The IMF’s “Four Steps to Damnation”
Stiglitz states that the IMF process begins with an ‘investigation’ that usually takes place in a 5-star hotel where a mendicant finance minister is handed a pre drafted ‘restructuring Agreement’ for his ‘voluntary’ signature.
The IMF hands every minister the same exact four-step program.
(In 2015, Sri Lanka’s Finance Minister at the time – Karunanayake –responding to summons from Washington, just days prior to the first bond-scam, reported to IMF’s Lagarde for a briefing. Following that briefing Karunanayake hurried back to Colombo and, on his tail, came a high-powered IMF team, led by Todd Schneider and Pacific Department Director, Changyong Rhee, charged with monitoring at first hand the goings-on at the Central Bank; the bond- scam was done virtually under the watchful eyes of the IMF monitoring team).
Step one – In this phase, Privatisation of State assets is the aim; Stiglitz says that it is better described as ‘Briberization’ of State assets. National leaders are bought off, to facilitate the sale of State assets
When a nation sells-off its national assets there is a discontinuation of revenues flowing into State coffers from that asset. It is one sure method of depleting a country’s financial reserves as would, the exercise of slashing taxes, spurring multiple scams in the commodity market, engendering new imports by deliberately destroying entire sectors of the economy such as agriculture and peculating directly from the country’s ‘vault,’ the Central Bank and Treasury.
With the promise of monies being deposited in off-shore bank accounts, leaders happily flog the National assets of the country.
Step two – The objective in this phase is to ultimately reduce a country’s financial reserves to zero; to this end, the ‘Capital Market Liberalization’plan (popularly referred to as the Hot Money Cycle” plan) is often executed; capital is ‘steered’ into the country as speculative investments in real estate and currency; at the first whiff of trouble, an exodus of this investment takes place.
As was the experience in Indonesia and Brazil, the reserves were drained out within days. (In Sri Lanka, described later in more detail, the modus-operandi of emptying the coffers differed a trifle).
And when the investment flees, to seduce speculators into returning a nation’s own capital funds, the IMF demands that high interest rates be set, rates ranging from 30% to 80%.
“The results are predictable; the higher interest rates demolish property values, savage industrial production and drains out national treasuries”, said Stiglitz.
Simultaneously, the temperature of social unrest is brought closer to the boil.
Step Three– IMF initiated Riots.
Stiglitz says, without a degree of ambiguity, Riots are written into the IMF plan”. The IMF drags the gasping nation to ‘Market-Based Pricing;’ this, as Stiglitz explains, is a fancy term for raising prices of food, water, cooking gas, medicines, and all essentials necessary to sustain life.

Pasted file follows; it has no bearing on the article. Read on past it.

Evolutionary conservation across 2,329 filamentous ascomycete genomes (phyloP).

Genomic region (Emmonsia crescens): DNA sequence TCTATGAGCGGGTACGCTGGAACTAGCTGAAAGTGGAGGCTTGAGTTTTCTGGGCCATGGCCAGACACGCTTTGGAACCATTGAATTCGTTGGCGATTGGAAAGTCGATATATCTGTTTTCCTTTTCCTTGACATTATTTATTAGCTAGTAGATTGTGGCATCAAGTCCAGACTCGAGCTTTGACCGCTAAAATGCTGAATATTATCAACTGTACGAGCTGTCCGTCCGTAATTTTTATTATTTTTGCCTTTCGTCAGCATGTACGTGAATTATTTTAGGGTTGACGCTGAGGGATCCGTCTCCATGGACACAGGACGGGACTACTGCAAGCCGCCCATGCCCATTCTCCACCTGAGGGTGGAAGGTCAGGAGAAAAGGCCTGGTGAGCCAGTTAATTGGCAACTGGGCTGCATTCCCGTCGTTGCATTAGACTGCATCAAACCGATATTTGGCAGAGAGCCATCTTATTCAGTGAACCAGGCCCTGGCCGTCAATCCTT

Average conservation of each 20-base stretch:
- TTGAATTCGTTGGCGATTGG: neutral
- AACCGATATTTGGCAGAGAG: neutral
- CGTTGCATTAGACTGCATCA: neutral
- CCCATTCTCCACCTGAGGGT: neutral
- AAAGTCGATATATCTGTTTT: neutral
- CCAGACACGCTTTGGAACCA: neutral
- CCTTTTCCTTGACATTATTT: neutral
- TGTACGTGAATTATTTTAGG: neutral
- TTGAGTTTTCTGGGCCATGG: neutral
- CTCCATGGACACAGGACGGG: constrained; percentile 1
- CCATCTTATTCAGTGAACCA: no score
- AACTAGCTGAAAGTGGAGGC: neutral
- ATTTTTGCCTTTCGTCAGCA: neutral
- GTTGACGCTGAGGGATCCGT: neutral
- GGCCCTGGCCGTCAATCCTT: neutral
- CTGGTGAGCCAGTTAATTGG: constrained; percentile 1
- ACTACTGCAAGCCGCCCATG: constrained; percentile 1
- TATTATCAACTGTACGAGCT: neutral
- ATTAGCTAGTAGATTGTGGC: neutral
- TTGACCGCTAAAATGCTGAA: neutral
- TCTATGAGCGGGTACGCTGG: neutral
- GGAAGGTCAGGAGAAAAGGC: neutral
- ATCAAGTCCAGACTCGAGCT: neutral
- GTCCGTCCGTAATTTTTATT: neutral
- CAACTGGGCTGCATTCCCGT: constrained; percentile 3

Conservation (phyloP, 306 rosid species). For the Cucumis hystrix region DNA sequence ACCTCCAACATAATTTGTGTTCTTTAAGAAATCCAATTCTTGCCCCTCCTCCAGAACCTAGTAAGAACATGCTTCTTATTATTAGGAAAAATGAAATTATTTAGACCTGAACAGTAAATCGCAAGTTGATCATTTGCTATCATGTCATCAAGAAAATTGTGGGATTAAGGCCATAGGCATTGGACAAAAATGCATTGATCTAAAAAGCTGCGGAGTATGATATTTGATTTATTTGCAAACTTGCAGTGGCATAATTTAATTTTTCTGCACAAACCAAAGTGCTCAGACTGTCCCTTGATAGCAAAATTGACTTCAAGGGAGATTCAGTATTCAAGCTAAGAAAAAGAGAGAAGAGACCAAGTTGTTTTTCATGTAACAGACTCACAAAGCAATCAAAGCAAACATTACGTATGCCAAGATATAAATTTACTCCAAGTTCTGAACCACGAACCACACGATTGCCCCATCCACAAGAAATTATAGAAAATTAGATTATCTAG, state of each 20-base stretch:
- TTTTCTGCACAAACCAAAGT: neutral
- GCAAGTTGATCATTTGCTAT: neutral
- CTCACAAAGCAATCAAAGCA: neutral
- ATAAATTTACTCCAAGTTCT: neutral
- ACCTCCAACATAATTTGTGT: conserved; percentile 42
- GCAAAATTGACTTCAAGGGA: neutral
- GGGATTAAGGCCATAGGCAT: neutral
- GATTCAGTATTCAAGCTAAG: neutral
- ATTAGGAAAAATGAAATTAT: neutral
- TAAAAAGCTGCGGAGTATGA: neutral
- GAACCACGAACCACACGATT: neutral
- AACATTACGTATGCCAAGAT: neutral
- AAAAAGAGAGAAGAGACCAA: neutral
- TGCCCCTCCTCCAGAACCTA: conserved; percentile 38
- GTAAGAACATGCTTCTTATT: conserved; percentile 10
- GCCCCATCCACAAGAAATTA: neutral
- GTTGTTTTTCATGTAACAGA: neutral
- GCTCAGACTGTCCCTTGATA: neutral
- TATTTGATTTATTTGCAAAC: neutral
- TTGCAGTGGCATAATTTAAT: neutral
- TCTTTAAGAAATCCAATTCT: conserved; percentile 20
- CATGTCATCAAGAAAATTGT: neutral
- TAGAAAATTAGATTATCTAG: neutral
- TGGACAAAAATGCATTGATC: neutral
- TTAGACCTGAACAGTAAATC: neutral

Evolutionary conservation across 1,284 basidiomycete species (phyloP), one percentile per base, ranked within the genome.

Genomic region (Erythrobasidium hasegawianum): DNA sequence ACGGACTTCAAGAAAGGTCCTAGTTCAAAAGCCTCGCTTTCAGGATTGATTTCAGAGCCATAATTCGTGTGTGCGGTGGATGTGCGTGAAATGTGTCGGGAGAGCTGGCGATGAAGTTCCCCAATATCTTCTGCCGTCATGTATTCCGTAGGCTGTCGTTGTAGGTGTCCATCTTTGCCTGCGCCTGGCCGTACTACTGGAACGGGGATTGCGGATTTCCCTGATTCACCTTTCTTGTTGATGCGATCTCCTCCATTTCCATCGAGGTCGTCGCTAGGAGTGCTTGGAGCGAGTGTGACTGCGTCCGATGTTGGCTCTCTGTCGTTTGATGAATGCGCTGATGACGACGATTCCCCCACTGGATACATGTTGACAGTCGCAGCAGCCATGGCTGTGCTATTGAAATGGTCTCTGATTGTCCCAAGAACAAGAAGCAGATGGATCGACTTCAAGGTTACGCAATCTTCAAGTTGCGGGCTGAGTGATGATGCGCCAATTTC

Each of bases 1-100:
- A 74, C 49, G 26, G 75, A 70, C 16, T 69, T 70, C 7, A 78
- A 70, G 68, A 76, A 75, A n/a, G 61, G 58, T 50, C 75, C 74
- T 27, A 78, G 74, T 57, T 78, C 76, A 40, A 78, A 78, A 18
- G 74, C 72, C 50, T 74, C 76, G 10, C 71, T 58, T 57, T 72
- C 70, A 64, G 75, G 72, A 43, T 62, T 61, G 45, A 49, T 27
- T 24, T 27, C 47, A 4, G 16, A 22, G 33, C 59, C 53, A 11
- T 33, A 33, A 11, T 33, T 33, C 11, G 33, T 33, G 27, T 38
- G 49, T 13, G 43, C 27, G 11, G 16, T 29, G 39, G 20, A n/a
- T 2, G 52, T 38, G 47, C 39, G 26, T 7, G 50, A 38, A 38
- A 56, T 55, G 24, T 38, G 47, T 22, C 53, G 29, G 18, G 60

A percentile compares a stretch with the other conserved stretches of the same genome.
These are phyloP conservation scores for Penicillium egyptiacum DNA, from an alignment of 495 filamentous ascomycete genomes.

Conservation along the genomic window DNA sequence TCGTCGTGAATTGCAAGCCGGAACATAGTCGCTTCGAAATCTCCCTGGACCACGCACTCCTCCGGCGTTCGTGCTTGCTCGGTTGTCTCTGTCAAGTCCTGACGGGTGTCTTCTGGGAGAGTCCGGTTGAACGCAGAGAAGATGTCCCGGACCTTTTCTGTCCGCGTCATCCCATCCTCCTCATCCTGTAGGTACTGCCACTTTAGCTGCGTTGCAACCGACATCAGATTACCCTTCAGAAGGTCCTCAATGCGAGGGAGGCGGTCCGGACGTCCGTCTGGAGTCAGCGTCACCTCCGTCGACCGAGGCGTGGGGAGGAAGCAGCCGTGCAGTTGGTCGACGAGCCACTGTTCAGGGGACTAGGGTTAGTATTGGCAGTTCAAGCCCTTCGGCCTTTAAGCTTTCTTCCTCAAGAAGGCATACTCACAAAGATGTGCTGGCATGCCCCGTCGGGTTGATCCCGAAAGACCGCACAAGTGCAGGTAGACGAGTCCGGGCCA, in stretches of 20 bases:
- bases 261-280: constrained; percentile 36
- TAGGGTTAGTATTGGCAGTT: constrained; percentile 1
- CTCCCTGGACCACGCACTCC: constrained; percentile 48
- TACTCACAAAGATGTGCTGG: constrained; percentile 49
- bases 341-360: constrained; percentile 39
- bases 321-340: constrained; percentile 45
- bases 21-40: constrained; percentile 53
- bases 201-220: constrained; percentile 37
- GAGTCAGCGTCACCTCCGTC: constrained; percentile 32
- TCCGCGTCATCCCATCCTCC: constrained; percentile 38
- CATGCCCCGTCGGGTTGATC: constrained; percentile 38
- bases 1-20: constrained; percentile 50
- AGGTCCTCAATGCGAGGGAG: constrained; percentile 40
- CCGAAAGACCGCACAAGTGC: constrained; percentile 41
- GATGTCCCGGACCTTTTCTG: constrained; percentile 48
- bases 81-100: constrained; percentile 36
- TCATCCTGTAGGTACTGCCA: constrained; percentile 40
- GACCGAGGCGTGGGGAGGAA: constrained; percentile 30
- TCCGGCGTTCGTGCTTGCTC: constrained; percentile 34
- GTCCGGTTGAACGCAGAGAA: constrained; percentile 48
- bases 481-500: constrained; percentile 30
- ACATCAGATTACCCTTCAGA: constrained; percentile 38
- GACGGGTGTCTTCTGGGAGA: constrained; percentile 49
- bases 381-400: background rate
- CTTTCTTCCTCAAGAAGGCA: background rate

This leads to the painfully predictable IMF riots. New flights of capital, resulting from the IMF riots, lead to even more pronounced social unrest and government bankruptcies.
The food and fuel riots in Indonesia, the water riots in Bolivia and cooking gas riots in Ecuador are examples.
Step 4 – “Poverty Reduction Strategy”
When this phase is reached, the country put through the wringer is all but done. The IMF has the country eating out of its hand, be it postponing elections, rolling-up Constitutions, turning a blind eye to dictatorial tendencies, interfering in, and obstructing the judicial process or selling strategic ports or be it anything.
When IMF-riots cause capital to flee the country, it gives the money-lender a further opportunity to add more conditions.
The IMF holds the key to life and death of the people in a country reduced to this phase; it controls the ‘money’ supply that buys the ‘essentials’ needed by the people; the money for these essentials will be forthcoming, only if that country were to do the IMF’s bidding.
Stiglitz states that on an average, the IMF imposes 111 conditions on National governments, dictating to the Executive, the Judiciary, and the Legislature in those countries the courses of action they should take,grossly violating in the process the sovereignty of the people, the essence of a democracy.
In this scenario, the IMF has replaced the National government as the sovereign authority; the sovereign power of a country is now vested with Washington.
When this phase is reached, America has successfully colonised that country.
When Stiglitz was asked whether any nation facing this dilemma was able to avoid this fate, he identified Botswana which had told the IMF To go packing.”
In comparison, Sri Lanka has a decided advantage; it has a friendly nation, China, which had proffered – even at the time of the bizarre conduct of Nandasena and Sabry to declare the country bankrupt when it was not so – to underwrite all of Sri Lanka’s external debts and gave the island nation the opportunity to negotiate with self-respect the repayment terms of the underwritten value, with no attached conditions.
This information is somehow deliberately kept out of the public domain.
And Sri Lanka has another friend too, India, which could match China’s benevolence.
To go the path of the IMF is self-destructive with the 111 plus conditions that the country is required to comply with; it is diabolical that the people’s transitory representatives refuse to divulge to the very people with whose sovereignty they reside in the legislature, the 111 conditions laid down by the IMF.